5 prenatal supplements for your pregnancy

Caleb Ihuarulam

Caleb Ihuarulam

Eating a balanced diet during pregnancy is the easiest way to supply your body with nutrients. However, ingested food may not supply your body with enough of these macro and micronutrients. With the increased need for micronutrients in pregnancy, here are some reasons to include prenatal supplements in your diet.

  1. Poor nutrition and nutrient deficiency are common, especially among women in low-income countries.
  2. Nausea and vomiting (hyperemesis gravidarum) cause nutrient loss and dehydration.
  3. Women with multiple pregnancies naturally require more nutrients for optimal nutrition.

This article will focus on five supplements pregnant women should take and their benefits.

Folic Acid

Folic acid, or folate, is an essential B vitamin (B9) required for DNA replication and fetal growth and development. Despite the importance of Folic Acid, it cannot be produced in the body. Hence, you need to get it from food or supplements. Folic acid deficiency affects you and your baby by causing:

  • Maternal anaemia
  • Peripheral neuropathy
  • Fetal malformations such as cleft lip, cleft palate, neural tube, and congenital heart defects

Folic acid supplements have several benefits, which include:

  • Reduces the risk of neural tube defects
  • Prevents issues with placental development in the early stages of pregnancy
  • Decrease the risk of miscarriage
  • Boosting red blood cell production and preventing maternal anaemia
  • Reduces incidences of preterm birth and neonatal death

The recommended daily dosage of folic acid is at least 600 mcg. The Centers for Disease Control and Prevention (CDC) also recommends at least 400 mcg of folic acid daily for women of childbearing age.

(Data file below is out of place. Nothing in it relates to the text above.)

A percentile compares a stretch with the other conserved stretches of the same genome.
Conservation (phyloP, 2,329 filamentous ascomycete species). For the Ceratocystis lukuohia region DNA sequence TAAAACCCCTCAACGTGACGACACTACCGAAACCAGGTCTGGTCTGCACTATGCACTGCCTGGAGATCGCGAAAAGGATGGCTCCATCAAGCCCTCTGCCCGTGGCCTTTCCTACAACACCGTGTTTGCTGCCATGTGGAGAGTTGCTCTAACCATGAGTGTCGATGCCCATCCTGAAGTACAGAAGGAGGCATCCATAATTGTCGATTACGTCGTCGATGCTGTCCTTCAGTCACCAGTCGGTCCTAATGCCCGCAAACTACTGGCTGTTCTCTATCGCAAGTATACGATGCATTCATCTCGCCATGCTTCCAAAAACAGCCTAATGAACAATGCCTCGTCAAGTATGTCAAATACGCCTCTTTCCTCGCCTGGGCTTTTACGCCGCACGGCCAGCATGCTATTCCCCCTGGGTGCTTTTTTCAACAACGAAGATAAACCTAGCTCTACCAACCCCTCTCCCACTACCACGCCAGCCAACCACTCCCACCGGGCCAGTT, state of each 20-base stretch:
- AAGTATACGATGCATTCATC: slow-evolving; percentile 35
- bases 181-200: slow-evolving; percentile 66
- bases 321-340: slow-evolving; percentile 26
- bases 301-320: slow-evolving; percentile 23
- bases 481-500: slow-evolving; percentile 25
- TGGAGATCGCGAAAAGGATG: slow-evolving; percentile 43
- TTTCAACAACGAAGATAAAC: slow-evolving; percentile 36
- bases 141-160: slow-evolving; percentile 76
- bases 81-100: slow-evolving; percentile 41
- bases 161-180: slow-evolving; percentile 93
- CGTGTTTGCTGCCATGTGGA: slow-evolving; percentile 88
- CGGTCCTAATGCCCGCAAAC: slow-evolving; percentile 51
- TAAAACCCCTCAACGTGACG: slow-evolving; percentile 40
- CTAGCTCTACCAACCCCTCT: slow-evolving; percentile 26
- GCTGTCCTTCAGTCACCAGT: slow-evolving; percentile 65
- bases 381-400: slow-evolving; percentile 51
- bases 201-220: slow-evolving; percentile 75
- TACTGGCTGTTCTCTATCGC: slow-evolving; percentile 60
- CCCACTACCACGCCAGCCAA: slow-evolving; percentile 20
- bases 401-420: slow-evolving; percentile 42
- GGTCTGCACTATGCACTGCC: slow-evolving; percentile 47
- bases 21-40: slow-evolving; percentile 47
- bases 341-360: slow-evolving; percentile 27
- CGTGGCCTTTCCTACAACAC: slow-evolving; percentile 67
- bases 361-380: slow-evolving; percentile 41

You can boost your folic acid intake by adding dark green leafy vegetables like pumpkin leaves and broccoli to your meals. Bananas and oranges are also excellent sources of folic acid. Keep your diet balanced for a healthy dose of folic acid.

Read More: Fruits and Vegetables to eat during pregnancy

Iron

Iron deficiency is a common complication in pregnancy. It is the most common cause of anaemia before 24 weeks. During pregnancy, you need more amounts of iron than usual. Iron supplements are beneficial in the following ways:

  • Boosting maternal red blood cell production and preventing fetal anaemia
  • Increasing blood volume and supply to the growing fetus and placenta
  • Aiding haemoglobin production and transporting oxygen from the lungs to other parts of the body

If you do not get enough iron during pregnancy, you are more likely to experience:

  • Infections
  • Anaemia
  • Fatigue
  • Preterm birth
  • Depression

Anaemia in pregnancy has been linked to:

While your body requires approximately 1,000 mg of iron and the recommended dosage for iron supplements is 27 mg per day. Doctors advise that pregnant women should avoid iron supplements before the second trimester. If you don’t have iron deficiency, you should not take more than the recommended intake of iron to avoid side effects. These include constipation, vomiting, and abnormally high haemoglobin levels.

Eat foods like beans, meat, and fish to increase iron levels. Dark leafy greens like spinach and broccoli are also great sources of iron. A balanced diet is key to meeting your body’s iron requirements during pregnancy.

Calcium

Calcium is one of the key minerals needed during pregnancy. It is responsible for processes affecting you and your growing baby, including

  • Bone and nerve development
  • Teeth formation
  • Muscle contraction
  • Enzyme and hormone functioning

The World Health Organization (WHO) recommends a dietary intake of 1500–2000 mg daily from 20 weeks until the end of pregnancy. Calcium sourced from dairy foods and green leafy vegetables may not be enough to sustain your daily nutrient requirement. Inadequate consumption of calcium has adverse effects on the health of mother and foetus in any of the following ways: